Now, here's the long version: the story of brown boxes, frozen margaritas, Mexican food in America, one man's entrepreneurial coup, and why Americans are so attached to everything represented by the machine. Mariano Martinez, a young Texas restauranteur, and his frozen margarita machine were at the crossroads of a revolution that took well over a hundred years to unfold. It was the revolution that caused Americans to adopt several regional versions of Mexican food (and Chinese and Italian food) as a major culinary underpinning of American food. Today, Mexican cuisine, in all its modified, regionalized (Cal-Mex, Numex-Mex, Sonoran Mex), commercialized, and even highly processed varieties, is as American as, well, as apple pie. In the '70s, the margarita surpassed the martini as the most popular American cocktail and, in the '80s, salsa surpassed ketchup as the most-used American condiment. First made on the California-Mexican border, the margarita became associated with the service of Mexican food in the United States, though it eventually spread to Mexico and around the world. Frozen margaritas, made with the help of blenders, became popular in the '50s.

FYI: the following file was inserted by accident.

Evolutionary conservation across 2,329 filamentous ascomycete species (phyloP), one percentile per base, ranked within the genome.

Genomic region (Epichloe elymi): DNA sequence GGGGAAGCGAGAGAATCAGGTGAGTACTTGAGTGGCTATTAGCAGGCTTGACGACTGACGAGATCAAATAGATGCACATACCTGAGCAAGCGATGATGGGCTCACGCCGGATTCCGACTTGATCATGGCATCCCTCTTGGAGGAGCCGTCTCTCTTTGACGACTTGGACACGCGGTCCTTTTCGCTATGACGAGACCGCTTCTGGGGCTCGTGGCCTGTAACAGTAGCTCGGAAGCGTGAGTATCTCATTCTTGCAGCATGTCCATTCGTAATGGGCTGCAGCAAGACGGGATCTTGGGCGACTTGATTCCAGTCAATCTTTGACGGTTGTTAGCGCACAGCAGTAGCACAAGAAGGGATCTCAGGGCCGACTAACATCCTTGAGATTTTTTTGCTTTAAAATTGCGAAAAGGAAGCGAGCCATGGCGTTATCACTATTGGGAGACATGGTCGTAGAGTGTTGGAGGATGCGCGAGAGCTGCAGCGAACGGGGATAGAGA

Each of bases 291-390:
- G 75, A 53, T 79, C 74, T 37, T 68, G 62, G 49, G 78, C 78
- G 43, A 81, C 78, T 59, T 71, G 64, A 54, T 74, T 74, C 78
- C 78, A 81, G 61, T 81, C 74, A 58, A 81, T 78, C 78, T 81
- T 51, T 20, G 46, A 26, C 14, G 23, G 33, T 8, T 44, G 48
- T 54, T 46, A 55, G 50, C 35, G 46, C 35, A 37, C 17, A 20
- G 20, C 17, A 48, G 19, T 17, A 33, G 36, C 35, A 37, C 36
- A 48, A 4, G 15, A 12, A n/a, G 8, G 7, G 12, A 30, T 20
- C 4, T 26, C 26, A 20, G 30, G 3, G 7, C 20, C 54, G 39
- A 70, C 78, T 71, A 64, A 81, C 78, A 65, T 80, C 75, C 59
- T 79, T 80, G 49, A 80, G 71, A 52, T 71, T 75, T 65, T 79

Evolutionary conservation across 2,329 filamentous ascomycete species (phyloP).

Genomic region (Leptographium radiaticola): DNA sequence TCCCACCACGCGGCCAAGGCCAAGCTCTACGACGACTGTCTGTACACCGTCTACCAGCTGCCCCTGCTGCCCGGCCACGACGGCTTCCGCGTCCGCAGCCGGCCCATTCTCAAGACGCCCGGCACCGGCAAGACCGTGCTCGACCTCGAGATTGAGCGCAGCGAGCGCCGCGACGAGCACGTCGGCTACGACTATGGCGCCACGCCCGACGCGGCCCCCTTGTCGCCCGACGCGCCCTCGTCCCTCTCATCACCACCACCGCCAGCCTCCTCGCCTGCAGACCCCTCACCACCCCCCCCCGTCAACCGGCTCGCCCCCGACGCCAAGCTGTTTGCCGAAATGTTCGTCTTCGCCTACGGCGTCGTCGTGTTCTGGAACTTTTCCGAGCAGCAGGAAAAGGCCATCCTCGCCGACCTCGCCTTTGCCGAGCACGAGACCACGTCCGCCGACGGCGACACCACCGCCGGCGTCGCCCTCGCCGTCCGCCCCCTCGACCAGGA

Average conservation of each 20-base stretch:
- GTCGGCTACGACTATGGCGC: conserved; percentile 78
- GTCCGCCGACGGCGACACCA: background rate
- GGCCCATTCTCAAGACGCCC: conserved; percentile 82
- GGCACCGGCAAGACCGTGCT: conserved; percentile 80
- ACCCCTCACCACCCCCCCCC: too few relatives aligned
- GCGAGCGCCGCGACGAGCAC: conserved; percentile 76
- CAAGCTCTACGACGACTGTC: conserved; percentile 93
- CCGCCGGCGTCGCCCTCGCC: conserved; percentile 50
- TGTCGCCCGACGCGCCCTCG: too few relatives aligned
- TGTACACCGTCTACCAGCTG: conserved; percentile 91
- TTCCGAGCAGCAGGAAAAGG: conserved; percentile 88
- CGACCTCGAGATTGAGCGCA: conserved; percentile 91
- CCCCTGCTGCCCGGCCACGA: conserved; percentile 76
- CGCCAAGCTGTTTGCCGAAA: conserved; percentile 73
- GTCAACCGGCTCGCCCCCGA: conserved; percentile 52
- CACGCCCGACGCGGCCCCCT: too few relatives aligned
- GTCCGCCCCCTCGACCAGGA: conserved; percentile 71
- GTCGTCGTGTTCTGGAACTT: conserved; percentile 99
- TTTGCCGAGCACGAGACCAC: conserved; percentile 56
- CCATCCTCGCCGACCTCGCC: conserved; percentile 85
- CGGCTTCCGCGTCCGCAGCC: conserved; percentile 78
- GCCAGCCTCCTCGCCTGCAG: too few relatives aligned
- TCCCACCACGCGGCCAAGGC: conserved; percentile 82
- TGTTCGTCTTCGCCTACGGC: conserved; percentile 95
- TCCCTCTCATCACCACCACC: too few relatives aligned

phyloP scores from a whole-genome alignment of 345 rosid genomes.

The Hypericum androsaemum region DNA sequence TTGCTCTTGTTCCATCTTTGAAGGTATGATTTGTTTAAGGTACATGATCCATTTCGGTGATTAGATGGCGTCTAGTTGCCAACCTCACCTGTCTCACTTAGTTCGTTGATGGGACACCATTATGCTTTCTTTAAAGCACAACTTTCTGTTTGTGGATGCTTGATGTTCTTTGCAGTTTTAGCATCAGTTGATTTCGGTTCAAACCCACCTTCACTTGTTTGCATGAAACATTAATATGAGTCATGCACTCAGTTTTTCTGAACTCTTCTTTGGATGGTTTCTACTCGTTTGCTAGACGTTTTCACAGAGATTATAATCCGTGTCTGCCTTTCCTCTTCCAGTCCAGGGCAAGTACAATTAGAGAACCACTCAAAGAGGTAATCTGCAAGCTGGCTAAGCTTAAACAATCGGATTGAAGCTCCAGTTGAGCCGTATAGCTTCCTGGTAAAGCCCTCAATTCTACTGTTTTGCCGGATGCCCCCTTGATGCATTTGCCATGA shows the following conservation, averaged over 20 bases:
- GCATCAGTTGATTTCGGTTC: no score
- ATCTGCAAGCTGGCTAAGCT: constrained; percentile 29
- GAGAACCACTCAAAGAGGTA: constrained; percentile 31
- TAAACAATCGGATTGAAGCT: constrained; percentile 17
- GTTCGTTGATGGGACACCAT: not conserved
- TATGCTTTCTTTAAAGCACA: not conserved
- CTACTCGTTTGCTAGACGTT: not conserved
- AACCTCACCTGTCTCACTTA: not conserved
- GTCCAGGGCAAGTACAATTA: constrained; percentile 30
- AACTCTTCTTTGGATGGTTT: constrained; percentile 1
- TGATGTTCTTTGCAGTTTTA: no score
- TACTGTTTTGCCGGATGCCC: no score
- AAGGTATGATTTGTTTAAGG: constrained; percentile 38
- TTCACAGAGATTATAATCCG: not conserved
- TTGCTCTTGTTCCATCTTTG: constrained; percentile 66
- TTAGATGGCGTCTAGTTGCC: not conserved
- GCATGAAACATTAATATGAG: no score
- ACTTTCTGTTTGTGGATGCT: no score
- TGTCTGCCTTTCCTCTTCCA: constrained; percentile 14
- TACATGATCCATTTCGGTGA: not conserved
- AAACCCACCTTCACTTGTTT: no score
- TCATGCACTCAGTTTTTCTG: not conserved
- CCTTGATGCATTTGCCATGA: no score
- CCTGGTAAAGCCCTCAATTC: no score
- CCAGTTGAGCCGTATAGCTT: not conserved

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In 1971, young Mariano Martinez started serving margaritas in his new restaurant, Mariano's Mexican Cuisine. His customers created a high demand for the newly popular frozen drink. With their blenders hard-pressed to produce a consistent mix for the drink they made from Mariano's father's recipe, his bartenders were in rebellion. Then came inspiration for the beleaguered boss in the form of a Slurpee machine at a 7-Eleven, a machine invented in Dallas in 1960 to make carbonated beverages slushy enough to drink through a straw. But the 7-Eleven Corporation wouldn't sell him a Slurpee machine. He and a friend, a chemist named John Hogan, tinkered with the recipe (hint: the secret is in the amount of sugar) and adapted a soft serve ice cream machine to make margarita slush, and word of mouth signaled a hit for his fledgling business. The machine was such a success that, according to Martinez, "it brought bars in Tex-Mex restaurants front and center. People came to Mariano's for that frozen margarita out of the machine." Mariano couldn't patent something already patented, so many versions of the frozen margarita machine subsequently came onto the market. His machine, however, made Mariano's restaurant a success, leading to other restaurants (with their own commercial machines pouring out the margaritas). When Mariano decided to close the old restaurant and move it to a new location, he decided to retire the machine. We asked for it. So, after 34 years of blending lime juice, tequila, ice, and sugar for enthusiastic customers, the world's first frozen margarita machine was retired to the Smithsonian.